It was clear that for students, this work was one of the most authentic and meaningful STEM experiences they'd had in school. Rather than just sitting in a classroom and learning about the power of science in theory, they were putting that power into practice and creating a solution for a student they knew and cared about.
"It brought relevance to theory," STEM educator Mike Voicheck reflected. "They probably failed a couple hundred times along the way, and that is all learning. When they fail, they learn they need a new approach."
In the end, Project Hawk-Eye's device was not the answer for Isabella— it stopped working during the testing stages—and the team secured a new device instead. Although students were disappointed that their homemade version wasn't Isabella's communication solution, they had still been part of an invaluable project. When Isabella learned of all their hard work, she felt incredibly supported by her community and valued by her peers.
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An Empowering Education

Meaningful options for STEM curricula are limitless when we provide students with opportunities to see that their work can champion inclusion and equity. Project Hawk-Eye showed our students and staff that when we place inclusion and equity at the center of our work, we give our students authentic connections to one other, to the curriculum, and to the community.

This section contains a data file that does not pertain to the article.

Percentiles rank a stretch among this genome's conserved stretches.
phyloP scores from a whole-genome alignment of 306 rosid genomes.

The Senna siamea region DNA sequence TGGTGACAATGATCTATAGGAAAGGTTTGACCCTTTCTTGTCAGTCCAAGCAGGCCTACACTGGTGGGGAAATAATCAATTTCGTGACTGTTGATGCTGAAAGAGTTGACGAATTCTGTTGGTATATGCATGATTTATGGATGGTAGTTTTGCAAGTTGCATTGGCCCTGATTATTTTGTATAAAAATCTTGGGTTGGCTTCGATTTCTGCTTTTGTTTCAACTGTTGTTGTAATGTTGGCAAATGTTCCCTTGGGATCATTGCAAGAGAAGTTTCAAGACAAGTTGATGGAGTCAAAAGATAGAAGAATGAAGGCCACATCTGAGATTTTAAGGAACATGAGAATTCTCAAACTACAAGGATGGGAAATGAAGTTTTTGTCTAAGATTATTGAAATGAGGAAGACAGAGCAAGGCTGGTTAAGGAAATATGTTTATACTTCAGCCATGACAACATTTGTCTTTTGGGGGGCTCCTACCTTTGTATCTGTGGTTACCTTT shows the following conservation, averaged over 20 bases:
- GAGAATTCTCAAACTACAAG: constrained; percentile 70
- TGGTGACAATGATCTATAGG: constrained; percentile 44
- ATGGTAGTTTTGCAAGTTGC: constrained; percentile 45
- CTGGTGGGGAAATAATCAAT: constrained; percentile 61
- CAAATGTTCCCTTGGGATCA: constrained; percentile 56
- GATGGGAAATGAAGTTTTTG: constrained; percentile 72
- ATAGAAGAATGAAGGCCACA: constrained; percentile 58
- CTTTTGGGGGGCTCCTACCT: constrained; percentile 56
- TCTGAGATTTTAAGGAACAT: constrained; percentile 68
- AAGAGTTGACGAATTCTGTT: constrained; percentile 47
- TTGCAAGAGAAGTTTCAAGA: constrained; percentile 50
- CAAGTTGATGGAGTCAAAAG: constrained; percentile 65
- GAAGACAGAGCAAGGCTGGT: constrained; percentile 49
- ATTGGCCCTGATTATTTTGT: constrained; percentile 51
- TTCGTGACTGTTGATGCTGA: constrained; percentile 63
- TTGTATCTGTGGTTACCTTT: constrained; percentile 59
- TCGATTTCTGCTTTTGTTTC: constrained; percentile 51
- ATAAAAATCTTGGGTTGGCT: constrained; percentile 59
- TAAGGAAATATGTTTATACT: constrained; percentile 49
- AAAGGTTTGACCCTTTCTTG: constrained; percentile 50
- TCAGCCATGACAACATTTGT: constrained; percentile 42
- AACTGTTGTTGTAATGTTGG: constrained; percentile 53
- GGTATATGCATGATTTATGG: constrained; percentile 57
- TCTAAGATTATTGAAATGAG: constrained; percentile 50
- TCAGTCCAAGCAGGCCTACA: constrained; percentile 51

"We made a conscious effort to just stand back, let the students apply what they learned, and own it," said Curt Reichwein, the chair of the high school technology and engineering department. "It empowered them, and it was empowering for us as teachers."
But the solutions don't always have to be as complex as Project Hawk-Eye. For example, we have begun teaching students to create video tutorials for peers with disabilities or English language learners as visual study supports for test and labs. Educators can also draw on Universal Design for Learning as a framework to decrease barriers by giving students multiple ways to access information, engage in learning, and demonstrate what they've learned. This might mean integrating STEM with the arts, in which students can explore technological techniques that inform music or digital media.
When inclusion and STEM curricula combine to become a pedagogical priority, the innovation and learning can exceed our expectations. As Reichwein, the chair of the high school technology and engineering department, explained, "These students understand that we can change the world."

Kate MacLeod is an assistant professor of special education at the University of Maine at Farmington and founder and consultant at Inclusive Schooling. Her teaching, research, writing, and consulting are guided by a passion for inclusive education and social justice.

MacLeod is a former high school special education teacher in New York City and now works with administrators, educators, and families around the country to create more inclusive practices for all students. Her research and writing are focused on understanding the culture of inclusive schools and best practices for supporting students with complex support needs, including those with challenging behaviors.